Anchors:   If a patient is controlling their depression with one particular SSRI I’ll keep them on that and just add the phentermine. Or if I start a patient on Phen-Prozac and they experience side effects I may switch them to another SSRI.

    Hobbs:      For example?

    Anchors:   Zoloft is a good choice when patients are also taking medications for other conditions because it is less likely to interfere with other drugs. Zoloft also loosens the stool which is useful for patients who experience too much constipation from phentermine.

    If a patient has problems sleeping trazodone is a good choice. It’s also available as a generic so it’s cheap.

    And Luvox is a good choice for patients who experience a decrease in libido from Prozac.

    Hobbs:      What doses do you use?

    Anchors:   When I use Phen-Trazodone I have them take the phentermine in the morning and 50 to 100 mg of trazodone at night.

    When I use Phen-Luvox I have them take 25 to 50 mg of Luvox.

    And with Zoloft I use 25 to 50 mg.

    The dose of phentermine is always 30 mg.

    Hobbs:      Do you ever combine phentermine with 2 SSRIs like Phen-Prozac-Trazodone or Phen-Trazodone-Luvox?

    Anchors:   Yes. Sometimes I combine low dose Prozac with low dose trazodone in depressed patients, because trazodone helps them sleep.

    Hobbs:      Have you tried any other combinations like Phen-Tryptophan or Phen-5HTP (5-hydroxytryptophan)?

    Anchors:   No. I think that tryptophan is capable of causing heart valve disease for the same reason that fenfluramine does.

    Hobbs:      What criteria do you use for trying a patient on Phen-Prozac?

    Anchors:   The usual. I’ll try it only if they: 1) have failed to maintain weight loss by diet and exercise; 2) have a body mass index (BMI) greater than 30 or; 3) a BMI of 27 if they have obesity-related health problems. And, of course, they can’t have any contraindications to the medicines.

    Hobbs:      Are there SSRIs or other antidepressants that don’t work?

    Anchors:   Yes. Elavil√? (amitriptyline) and Pamelor√? (nortriptyline) don’t work because they stimulate appetite. Paxil√? doesn’t work either. Neither does Wellbutrin√? or Serzone√?.

    Hobbs:      What other benefits have you found with Phen-Prozac?

    Anchors:   Many of my patients have said they found it easier to stop smoking or drinking.

    I’ve also found that phentermine is an effective treatment for attention deficit disorder (ADD). I discovered this after some of my Phen-Prozac patients told me that could concentrate better. So I tried substituting phentermine for Ritalin in young obese patients with ADD and I found that phentermine worked just as well an Ritalin and they lost weight. Dr. Rothman previously published a paper on using phentermine for ADD.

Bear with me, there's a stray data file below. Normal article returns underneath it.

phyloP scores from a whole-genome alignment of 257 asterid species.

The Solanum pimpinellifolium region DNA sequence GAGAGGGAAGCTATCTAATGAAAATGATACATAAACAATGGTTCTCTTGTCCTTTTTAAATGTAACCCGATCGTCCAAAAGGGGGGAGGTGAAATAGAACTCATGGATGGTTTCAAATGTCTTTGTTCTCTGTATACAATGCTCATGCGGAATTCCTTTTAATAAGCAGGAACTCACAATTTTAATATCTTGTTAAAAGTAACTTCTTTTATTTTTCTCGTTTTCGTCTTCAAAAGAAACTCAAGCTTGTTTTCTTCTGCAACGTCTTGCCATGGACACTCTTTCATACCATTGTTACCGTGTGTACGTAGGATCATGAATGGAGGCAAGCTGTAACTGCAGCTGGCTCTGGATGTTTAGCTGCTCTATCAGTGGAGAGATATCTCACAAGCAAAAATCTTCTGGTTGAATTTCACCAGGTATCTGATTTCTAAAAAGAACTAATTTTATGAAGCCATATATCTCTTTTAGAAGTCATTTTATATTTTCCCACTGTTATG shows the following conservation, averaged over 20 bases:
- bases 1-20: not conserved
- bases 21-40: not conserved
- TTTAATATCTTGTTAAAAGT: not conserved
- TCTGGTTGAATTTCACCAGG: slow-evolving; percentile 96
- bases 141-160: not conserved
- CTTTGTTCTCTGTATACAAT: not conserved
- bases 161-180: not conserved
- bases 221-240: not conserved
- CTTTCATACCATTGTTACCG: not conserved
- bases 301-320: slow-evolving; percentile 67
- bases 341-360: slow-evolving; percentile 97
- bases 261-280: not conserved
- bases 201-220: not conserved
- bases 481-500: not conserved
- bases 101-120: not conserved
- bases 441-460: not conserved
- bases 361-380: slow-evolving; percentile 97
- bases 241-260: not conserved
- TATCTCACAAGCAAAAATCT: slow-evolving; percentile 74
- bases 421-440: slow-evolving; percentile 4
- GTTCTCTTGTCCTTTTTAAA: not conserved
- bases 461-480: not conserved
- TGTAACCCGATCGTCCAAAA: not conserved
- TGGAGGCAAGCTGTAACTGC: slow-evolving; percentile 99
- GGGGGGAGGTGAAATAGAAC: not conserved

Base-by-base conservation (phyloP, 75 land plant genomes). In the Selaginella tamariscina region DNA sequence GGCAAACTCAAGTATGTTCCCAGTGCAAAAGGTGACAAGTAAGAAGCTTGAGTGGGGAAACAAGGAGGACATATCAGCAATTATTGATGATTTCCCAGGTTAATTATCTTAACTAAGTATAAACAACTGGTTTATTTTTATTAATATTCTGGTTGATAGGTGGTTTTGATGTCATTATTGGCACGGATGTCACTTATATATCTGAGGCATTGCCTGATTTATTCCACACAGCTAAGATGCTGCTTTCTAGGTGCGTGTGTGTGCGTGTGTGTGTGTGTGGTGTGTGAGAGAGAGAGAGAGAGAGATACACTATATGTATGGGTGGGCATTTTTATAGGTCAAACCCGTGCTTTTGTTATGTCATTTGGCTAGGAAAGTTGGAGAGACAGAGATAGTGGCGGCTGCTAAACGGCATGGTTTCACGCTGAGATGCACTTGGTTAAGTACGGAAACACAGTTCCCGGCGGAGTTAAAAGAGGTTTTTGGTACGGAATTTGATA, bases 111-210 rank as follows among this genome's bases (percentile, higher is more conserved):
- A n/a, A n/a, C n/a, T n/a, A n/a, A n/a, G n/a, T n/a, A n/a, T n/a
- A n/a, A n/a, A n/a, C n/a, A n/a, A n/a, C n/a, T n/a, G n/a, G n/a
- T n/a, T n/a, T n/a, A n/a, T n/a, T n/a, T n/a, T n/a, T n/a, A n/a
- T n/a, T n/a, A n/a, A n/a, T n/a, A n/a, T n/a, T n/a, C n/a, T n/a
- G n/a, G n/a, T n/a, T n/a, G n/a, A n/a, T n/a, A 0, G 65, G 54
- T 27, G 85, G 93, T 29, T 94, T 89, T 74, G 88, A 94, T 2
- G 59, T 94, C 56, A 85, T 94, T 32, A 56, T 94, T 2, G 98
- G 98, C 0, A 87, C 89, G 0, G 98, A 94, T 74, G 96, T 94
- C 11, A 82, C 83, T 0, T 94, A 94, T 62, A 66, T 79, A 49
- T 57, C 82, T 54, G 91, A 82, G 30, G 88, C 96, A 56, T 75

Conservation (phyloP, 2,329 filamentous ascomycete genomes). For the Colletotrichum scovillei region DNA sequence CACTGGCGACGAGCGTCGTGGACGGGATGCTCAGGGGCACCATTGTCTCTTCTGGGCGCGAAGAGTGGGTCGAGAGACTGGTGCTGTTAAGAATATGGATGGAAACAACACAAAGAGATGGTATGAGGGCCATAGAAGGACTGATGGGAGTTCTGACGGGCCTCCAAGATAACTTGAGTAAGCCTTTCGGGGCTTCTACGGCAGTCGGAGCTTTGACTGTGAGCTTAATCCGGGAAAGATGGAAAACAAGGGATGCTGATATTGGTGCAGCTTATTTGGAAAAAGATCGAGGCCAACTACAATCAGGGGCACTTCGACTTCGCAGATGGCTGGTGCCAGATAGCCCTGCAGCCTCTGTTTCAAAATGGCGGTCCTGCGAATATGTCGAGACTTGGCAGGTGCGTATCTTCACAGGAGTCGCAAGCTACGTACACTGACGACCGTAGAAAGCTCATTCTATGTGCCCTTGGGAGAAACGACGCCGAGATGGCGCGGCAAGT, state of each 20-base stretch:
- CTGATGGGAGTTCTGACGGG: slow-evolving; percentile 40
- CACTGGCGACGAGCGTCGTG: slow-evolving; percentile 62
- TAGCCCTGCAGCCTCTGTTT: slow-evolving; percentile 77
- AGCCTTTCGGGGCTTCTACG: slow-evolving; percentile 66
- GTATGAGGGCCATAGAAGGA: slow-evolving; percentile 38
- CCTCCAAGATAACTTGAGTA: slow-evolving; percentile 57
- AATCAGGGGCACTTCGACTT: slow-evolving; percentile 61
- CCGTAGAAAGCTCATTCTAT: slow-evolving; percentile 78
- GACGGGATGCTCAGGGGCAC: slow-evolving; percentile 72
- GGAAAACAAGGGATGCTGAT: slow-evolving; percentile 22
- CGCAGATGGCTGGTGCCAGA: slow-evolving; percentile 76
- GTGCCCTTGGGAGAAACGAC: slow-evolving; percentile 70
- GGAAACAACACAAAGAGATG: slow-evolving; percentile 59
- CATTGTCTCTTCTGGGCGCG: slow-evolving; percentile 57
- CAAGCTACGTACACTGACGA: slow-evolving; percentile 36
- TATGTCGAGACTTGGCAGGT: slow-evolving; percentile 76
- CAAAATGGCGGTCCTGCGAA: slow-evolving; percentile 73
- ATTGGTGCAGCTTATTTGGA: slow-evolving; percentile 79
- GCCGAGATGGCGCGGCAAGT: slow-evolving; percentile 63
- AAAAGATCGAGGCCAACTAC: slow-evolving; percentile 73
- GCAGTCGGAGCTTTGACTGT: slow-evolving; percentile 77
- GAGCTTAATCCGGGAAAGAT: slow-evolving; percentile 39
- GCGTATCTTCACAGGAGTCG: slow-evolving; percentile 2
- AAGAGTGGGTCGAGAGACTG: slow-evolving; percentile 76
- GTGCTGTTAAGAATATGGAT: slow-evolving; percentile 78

Rothman RB. Treatment of a 4-year-old boy with ADHD with the dopamine releaser phentermine [letter]. Journal of Clinical Psychiatry, 1996 Jul, 57(7):308-9.)

    Anchors:   I’ve also found that Phen-Prozac works for obsessive-compulsive disorder (OCD). After taking Phen-Prozac for a while one of my patients confessed that she previously had a compulsion to buy compact discs and had purchased 10,000 of them! After taking Phen-Prozac her compulsion went away and she lost 94 lbs. Other patients have told me that have stopped using their credit cards compulsively.

    And, as I mentioned before, Phen-Prozac seem to have an easier time stopping addictive behaviors like smoking, drinking and illicit drugs.

    Dr. Michael Anchors on Phen-Prozac (updated in October 2000)

    Hobbs:      How many patients have you treated with Phen-Prozac?

    Anchors:   1058. This is the total of all my patients on “Phen-Pro”, which consists of phentermine plus one of the serotonin reuptake inhibitors (SSRIs). About 70 percent of my patients are on Phen-Prozac, 20 percent of Phen-Zoloft, 10 percent on Phen-Luvox and 10 percent on Phen-Trazodone.

    Hobbs:      Have you tried Phen-Wellbutrin, Phen-Effexor, Phen-Serzone or Phen-Paxil?

    Anchors:   Yes, I’ve tried all of these. Phen-Wellbutrin doesn’t work any better than phentermine alone. That is tachyphylaxis develops after 6 weeks. It makes sense that Wellbutrin would not work because it doesn’t work on serotonin. The 3 times I tried it Phen-Serzone was not tolerated. And in all of the patients I tried Phen-Effexor they developed nausea. But now that slow-release Effexor XR has become available, it might be worth a second look. And Phen-Paxil does not work.

    Hobbs:      How do you decide whether to use Prozac, Zoloft, trazodone or Luvox?

    Anchors:   If a patient is controlling their depression with one particular SSRI I’ll keep them on that and just add the phentermine. Or if I start a patient on Phen-Prozac and they experience side effects I may switch them to another SSRI.

    Hobbs:      For example?

    Anchors:    Zoloft is a good choice when patients are also taking medications for other conditions because it is less likely to interfere with other drugs. Zoloft also loosens the stool which is useful for patients who experience too much constipation from phentermine.

    If a patient has problems sleeping trazodone is a good choice. It’s also available as a generic so it’s cheap.

    And Luvox is a good choice for patients who experience a decrease in libido from Prozac.

    Hobbs:      What doses do you use?

    Anchors:   The same doses that I suggested in Safer Than Phen-Fen, that is 10 or 20 mg of Prozac; 25 or 50 mg of Zoloft; 25 or 50 mg of Luvox; or 25 or 50 mg of Trazodone. Padla’s study showed that higher doses cause less weight loss than lower doses. I’ve confirmed this to be true.

    Hobbs:      Do you ever combine phentermine with two SSRIs like Phen-Prozac-Trazodone or Phen-Trazodone-Luvox?

    Anchors:   Yes. Sometimes I combine low dose Prozac with low dose trazodone in depressed patients, because trazodone helps them sleep.